This comes from a woman who spent over a year investigating her own victimization, with far fewer resources than you have to offer, only to be told it’s not enough, to be told I could see true justice if only law enforcement had done this or that. This is coming from a woman who is scared her abuser will walk free, knowing she’s not the only one he’s harmed. This is coming from a woman who wants to help you help our communities. 

So, let’s do this. Let’s make a change.

FAQ for my Revenge Porn Poster

Q. What is revenge porn?

Revealing or sexually explicit images or videos of a person posted on the Internet, typically by a former sexual partner, without the consent of the subject and in order to cause them distress or embarrassment.

In short: Posting nudes of someone online without their consent.

See also the definitions of: Stupid, Uncool, Criminal Behavior.

Q. Did I commit a crime?

Yes. It’s illegal to post naked photos of someone without their consent.

Consequences in your state:  

Your first offense is considered a misdemeanor (punishable with up to 1 year in jail and $1,000 fine).

Your second offense (yeah, we know about that one, too) is considered a third degree felony (punishable with up to 5 years in jail and a $5,000 fine).

Q. Am I entitled to a woman’s body? Even if we dated once?

Absolutely not. In fact I’d venture to say you’re lucky you were ever able to look at or enjoy her body.  Specifically relating to photographs of her body post-breakup: Sure, a person cannot sue to get their photos back after a break up (yet) but see the FAQ above in reference to posting those photos online without her consent.

It is not your right to share her body with other people without her consent. Notice the term HER in context with the term BODY.

VOCABULARY:

HER – Her is a possessive pronoun. This means that something following the term “her” belongs to that person. In context with BODY which follows the term “her” – the body belongs to HER.

CONSENT – (noun) permission for something to happen or agreement to do something. Remember, consent is freely given, activity specific, active and ongoing, can be revoked at ANY point.

***this also applies to women who post nudes of men or other women and men who post photos of other men. Basically: NO ONE IS ENTITLED TO ANYONE’S BODY. There, that wasn’t hard.

Q. I posted anonymously, that means it can’t be traced back to me right?

No. Chances are it’s being traced back to you right now, or already has been.

Q. I used an old photo from years ago LOL she’ll never figure out it was me.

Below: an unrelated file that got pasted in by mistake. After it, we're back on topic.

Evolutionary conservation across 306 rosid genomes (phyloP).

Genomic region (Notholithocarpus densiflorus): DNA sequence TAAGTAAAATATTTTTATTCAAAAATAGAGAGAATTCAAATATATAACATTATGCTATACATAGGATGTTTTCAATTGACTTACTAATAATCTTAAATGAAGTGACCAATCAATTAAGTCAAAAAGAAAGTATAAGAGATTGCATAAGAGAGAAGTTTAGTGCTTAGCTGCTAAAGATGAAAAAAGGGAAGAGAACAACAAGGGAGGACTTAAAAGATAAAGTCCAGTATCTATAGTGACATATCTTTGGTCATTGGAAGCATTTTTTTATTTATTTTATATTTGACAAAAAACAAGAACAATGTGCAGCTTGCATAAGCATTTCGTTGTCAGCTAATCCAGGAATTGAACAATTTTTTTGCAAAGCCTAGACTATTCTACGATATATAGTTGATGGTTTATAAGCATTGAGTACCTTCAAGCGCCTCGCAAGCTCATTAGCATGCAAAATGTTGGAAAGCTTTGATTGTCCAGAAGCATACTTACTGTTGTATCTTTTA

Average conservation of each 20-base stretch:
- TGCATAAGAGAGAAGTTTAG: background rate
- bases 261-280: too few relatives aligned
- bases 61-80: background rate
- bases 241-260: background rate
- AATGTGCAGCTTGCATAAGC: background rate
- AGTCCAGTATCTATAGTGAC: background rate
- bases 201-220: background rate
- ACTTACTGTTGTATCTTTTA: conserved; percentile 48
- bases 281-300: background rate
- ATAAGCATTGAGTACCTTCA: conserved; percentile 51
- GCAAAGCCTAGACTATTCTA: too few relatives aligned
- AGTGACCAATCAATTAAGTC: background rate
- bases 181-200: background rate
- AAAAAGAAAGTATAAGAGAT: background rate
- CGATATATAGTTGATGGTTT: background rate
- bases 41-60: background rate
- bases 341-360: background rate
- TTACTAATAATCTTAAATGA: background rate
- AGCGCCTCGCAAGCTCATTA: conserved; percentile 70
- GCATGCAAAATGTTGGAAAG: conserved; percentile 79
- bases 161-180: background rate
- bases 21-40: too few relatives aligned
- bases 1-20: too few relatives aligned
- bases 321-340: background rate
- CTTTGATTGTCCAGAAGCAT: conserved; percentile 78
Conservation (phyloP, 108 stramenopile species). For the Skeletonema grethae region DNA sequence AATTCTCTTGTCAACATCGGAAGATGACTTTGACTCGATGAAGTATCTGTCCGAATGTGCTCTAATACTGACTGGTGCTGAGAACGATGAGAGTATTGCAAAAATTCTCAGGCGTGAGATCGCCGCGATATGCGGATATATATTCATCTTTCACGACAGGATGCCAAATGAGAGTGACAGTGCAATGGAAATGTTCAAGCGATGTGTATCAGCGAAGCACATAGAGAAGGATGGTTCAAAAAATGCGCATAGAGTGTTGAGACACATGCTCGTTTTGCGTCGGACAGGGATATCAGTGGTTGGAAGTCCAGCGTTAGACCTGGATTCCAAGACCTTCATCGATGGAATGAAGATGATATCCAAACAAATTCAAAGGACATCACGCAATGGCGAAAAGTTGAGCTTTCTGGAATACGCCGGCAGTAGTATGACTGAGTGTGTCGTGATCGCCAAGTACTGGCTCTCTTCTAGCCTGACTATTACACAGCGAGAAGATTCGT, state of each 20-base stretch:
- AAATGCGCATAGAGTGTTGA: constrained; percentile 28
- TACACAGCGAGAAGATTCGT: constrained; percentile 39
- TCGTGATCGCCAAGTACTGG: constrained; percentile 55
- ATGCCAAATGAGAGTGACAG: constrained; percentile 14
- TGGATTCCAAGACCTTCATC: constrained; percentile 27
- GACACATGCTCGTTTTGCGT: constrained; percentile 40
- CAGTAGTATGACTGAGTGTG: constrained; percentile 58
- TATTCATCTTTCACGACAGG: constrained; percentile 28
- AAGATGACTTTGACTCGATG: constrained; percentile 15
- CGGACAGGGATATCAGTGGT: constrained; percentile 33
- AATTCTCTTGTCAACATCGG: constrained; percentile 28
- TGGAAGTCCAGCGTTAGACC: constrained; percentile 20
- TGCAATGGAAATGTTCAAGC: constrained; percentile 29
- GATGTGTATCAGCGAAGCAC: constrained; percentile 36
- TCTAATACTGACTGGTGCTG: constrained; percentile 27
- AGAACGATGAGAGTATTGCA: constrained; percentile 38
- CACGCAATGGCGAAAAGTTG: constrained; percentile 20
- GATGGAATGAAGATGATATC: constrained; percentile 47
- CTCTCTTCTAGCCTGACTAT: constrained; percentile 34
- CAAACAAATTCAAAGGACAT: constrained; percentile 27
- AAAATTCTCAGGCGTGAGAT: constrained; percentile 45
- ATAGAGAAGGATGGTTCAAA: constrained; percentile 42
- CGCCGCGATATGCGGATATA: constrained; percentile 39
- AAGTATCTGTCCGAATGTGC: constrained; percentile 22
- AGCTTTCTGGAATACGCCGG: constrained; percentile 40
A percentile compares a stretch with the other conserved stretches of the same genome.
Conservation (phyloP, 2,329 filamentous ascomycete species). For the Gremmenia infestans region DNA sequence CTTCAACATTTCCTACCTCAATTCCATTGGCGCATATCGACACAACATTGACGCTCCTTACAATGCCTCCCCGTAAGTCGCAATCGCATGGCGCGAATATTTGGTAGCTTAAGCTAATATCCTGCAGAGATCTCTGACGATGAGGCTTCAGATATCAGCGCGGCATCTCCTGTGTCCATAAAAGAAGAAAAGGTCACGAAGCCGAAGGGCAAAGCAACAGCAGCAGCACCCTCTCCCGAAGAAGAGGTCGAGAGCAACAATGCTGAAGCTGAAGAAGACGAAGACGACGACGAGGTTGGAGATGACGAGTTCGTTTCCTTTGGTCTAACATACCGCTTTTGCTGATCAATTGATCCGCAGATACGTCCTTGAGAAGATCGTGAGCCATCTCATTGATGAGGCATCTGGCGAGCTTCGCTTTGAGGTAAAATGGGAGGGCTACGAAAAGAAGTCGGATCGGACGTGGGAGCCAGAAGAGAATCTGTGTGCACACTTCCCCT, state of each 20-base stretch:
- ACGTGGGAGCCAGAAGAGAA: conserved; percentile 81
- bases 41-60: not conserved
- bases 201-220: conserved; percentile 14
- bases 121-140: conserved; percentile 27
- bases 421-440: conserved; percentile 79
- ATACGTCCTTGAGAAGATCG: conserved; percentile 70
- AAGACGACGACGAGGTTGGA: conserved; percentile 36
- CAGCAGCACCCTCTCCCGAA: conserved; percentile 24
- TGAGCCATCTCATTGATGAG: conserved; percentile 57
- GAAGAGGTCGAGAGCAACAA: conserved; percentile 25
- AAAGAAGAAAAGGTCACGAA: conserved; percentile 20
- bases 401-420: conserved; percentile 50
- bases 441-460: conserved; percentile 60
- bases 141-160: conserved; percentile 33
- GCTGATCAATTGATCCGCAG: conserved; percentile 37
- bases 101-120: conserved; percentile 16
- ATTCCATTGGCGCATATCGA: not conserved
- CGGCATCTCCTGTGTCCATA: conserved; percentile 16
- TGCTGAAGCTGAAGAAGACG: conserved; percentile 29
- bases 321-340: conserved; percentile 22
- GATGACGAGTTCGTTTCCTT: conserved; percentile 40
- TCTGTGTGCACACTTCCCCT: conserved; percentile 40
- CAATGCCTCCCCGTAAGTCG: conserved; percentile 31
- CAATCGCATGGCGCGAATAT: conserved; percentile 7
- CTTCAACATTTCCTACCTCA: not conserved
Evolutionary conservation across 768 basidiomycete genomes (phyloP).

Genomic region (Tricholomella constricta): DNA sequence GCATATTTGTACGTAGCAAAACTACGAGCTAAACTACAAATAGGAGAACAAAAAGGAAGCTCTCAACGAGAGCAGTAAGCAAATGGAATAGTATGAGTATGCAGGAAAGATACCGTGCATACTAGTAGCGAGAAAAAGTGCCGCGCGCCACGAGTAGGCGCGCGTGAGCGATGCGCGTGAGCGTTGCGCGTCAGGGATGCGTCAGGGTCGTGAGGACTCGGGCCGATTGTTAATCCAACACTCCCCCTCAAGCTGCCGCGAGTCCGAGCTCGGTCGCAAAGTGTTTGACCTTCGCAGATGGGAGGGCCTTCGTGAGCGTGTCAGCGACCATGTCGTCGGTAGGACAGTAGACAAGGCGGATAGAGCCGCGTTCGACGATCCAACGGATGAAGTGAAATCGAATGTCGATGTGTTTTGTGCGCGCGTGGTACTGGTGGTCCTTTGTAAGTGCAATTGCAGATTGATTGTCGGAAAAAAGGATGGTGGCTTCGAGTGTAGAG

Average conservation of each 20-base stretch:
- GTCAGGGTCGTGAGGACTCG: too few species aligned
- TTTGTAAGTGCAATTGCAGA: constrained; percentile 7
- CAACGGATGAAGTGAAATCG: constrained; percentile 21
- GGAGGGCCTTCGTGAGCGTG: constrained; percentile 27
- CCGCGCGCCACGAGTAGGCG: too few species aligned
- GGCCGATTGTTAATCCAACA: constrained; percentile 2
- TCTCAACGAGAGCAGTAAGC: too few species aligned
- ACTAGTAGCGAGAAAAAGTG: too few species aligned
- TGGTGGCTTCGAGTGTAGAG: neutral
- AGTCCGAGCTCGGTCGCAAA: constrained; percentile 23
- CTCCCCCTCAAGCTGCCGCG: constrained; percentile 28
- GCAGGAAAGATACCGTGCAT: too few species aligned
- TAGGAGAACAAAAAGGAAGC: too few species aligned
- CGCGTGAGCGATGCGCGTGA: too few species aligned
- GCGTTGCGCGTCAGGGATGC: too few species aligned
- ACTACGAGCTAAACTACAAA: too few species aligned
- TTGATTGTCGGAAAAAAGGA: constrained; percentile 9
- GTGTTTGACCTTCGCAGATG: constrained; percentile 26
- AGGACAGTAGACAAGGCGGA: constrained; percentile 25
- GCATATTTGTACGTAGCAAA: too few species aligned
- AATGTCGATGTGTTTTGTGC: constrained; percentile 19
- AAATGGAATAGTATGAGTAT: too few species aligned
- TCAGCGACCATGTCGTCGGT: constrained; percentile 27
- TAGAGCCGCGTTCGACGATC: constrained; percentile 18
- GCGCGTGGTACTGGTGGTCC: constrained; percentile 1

Pretty sure she knows. See above.

Q. Does posting on Anon-IB or other revenge porn forums make me a cool guy?

If by cool guy you mean a complete loser with no productive or fulfilling actual life.. Then sure, you’re probably the coolest guy.

Q. Does posting revenge porn make me look like I am insecure?

I think it probably solidifies the fact that you’re insecure. Before you posted people could probably already tell you hated yourself, but after, it’s really obvious that you need constant attention and validation and you’re willing to do just about anything to get it.  

Q. Is my mom going to get in trouble if I used her internet to post naked photos of someone without consent?

This is simultaneously gross, sad, and pathetic. But yes, you’ve made your mother vulnerable to legal action because you couldn’t get over your need to hurt someone or take advantage of trust they once gave you.

Q. Will women trust getting naked in front of me again?

Well, you sound like you have some serious control and insecurity issues so I’m not sure why they would anyway but my bet is that your “secret”, “anonymous” internet activities will probably be a deterrent.

Q. Will posting revenge porn affect my business?

Getting arrested and paying heavy fines might affect your business life, yes. I suppose you can keep trying your luck and find out for yourself?

Q. Did I hurt her by posting her topless photo online?

If that’s what you were looking for… yes you did. You made her feel unsafe, insecure, and ashamed. You made her feel like she had no agency over her body. You made her second guess herself and have made it more difficult for her to trust others.  For five months she woke up everyday feeling awful about herself, she cried daily, and couldn’t understand why someone would do something like this. She looked over her shoulder worried everyday because she didn’t know right away who the “anonymous” people posting and commenting about her body were. She didn’t want to go out in public in fear that the people she saw were people that were commenting on the photo.  You made her fear for losing her job. You made her experience the shame of her family finding out her naked photos were online.

BUT I think the one thing you’re forgetting though is who you’re dealing with. As much as you hurt her now and in the past – this girl is a badass. Everything you hated about her before (her intelligence, her drive, her voice) has just gotten stronger. She was always a fighter before, but now she’s part of an army.. And we’re coming for you.